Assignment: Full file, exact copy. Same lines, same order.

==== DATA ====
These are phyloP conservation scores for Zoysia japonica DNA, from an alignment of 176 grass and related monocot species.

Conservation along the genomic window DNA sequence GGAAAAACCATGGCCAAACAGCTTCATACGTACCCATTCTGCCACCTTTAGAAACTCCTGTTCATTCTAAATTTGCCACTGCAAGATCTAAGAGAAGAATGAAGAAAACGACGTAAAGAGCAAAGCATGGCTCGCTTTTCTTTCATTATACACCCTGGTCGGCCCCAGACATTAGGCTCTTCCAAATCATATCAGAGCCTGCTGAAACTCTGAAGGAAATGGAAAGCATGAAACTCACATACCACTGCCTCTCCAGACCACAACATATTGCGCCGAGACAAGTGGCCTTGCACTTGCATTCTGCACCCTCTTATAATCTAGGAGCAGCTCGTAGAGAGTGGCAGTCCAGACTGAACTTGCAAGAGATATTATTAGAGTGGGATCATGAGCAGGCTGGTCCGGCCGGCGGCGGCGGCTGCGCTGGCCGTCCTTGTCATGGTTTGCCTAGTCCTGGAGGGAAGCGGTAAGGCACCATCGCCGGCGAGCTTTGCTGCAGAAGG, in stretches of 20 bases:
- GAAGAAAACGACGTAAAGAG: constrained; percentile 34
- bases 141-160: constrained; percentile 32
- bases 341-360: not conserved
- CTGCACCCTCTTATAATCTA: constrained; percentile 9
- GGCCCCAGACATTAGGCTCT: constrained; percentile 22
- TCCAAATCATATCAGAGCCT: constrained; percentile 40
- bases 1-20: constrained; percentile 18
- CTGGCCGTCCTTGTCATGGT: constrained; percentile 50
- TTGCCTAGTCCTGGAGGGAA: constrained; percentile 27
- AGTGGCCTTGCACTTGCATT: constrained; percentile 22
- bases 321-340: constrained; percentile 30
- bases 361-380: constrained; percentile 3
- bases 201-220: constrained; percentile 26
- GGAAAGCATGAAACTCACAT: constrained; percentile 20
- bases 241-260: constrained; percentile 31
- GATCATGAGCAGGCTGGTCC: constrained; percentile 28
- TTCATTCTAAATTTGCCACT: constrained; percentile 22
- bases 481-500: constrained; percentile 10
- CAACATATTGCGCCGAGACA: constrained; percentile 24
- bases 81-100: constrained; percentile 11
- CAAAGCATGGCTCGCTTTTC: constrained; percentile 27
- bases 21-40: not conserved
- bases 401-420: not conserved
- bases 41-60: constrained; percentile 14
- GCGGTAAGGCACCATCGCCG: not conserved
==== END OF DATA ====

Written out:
These are phyloP conservation scores for Zoysia japonica DNA, from an alignment of 176 grass and related monocot species.

Conservation along the genomic window DNA sequence GGAAAAACCATGGCCAAACAGCTTCATACGTACCCATTCTGCCACCTTTAGAAACTCCTGTTCATTCTAAATTTGCCACTGCAAGATCTAAGAGAAGAATGAAGAAAACGACGTAAAGAGCAAAGCATGGCTCGCTTTTCTTTCATTATACACCCTGGTCGGCCCCAGACATTAGGCTCTTCCAAATCATATCAGAGCCTGCTGAAACTCTGAAGGAAATGGAAAGCATGAAACTCACATACCACTGCCTCTCCAGACCACAACATATTGCGCCGAGACAAGTGGCCTTGCACTTGCATTCTGCACCCTCTTATAATCTAGGAGCAGCTCGTAGAGAGTGGCAGTCCAGACTGAACTTGCAAGAGATATTATTAGAGTGGGATCATGAGCAGGCTGGTCCGGCCGGCGGCGGCGGCTGCGCTGGCCGTCCTTGTCATGGTTTGCCTAGTCCTGGAGGGAAGCGGTAAGGCACCATCGCCGGCGAGCTTTGCTGCAGAAGG, in stretches of 20 bases:
- GAAGAAAACGACGTAAAGAG: constrained; percentile 34
- bases 141-160: constrained; percentile 32
- bases 341-360: not conserved
- CTGCACCCTCTTATAATCTA: constrained; percentile 9
- GGCCCCAGACATTAGGCTCT: constrained; percentile 22
- TCCAAATCATATCAGAGCCT: constrained; percentile 40
- bases 1-20: constrained; percentile 18
- CTGGCCGTCCTTGTCATGGT: constrained; percentile 50
- TTGCCTAGTCCTGGAGGGAA: constrained; percentile 27
- AGTGGCCTTGCACTTGCATT: constrained; percentile 22
- bases 321-340: constrained; percentile 30
- bases 361-380: constrained; percentile 3
- bases 201-220: constrained; percentile 26
- GGAAAGCATGAAACTCACAT: constrained; percentile 20
- bases 241-260: constrained; percentile 31
- GATCATGAGCAGGCTGGTCC: constrained; percentile 28
- TTCATTCTAAATTTGCCACT: constrained; percentile 22
- bases 481-500: constrained; percentile 10
- CAACATATTGCGCCGAGACA: constrained; percentile 24
- bases 81-100: constrained; percentile 11
- CAAAGCATGGCTCGCTTTTC: constrained; percentile 27
- bases 21-40: not conserved
- bases 401-420: not conserved
- bases 41-60: constrained; percentile 14
- GCGGTAAGGCACCATCGCCG: not conserved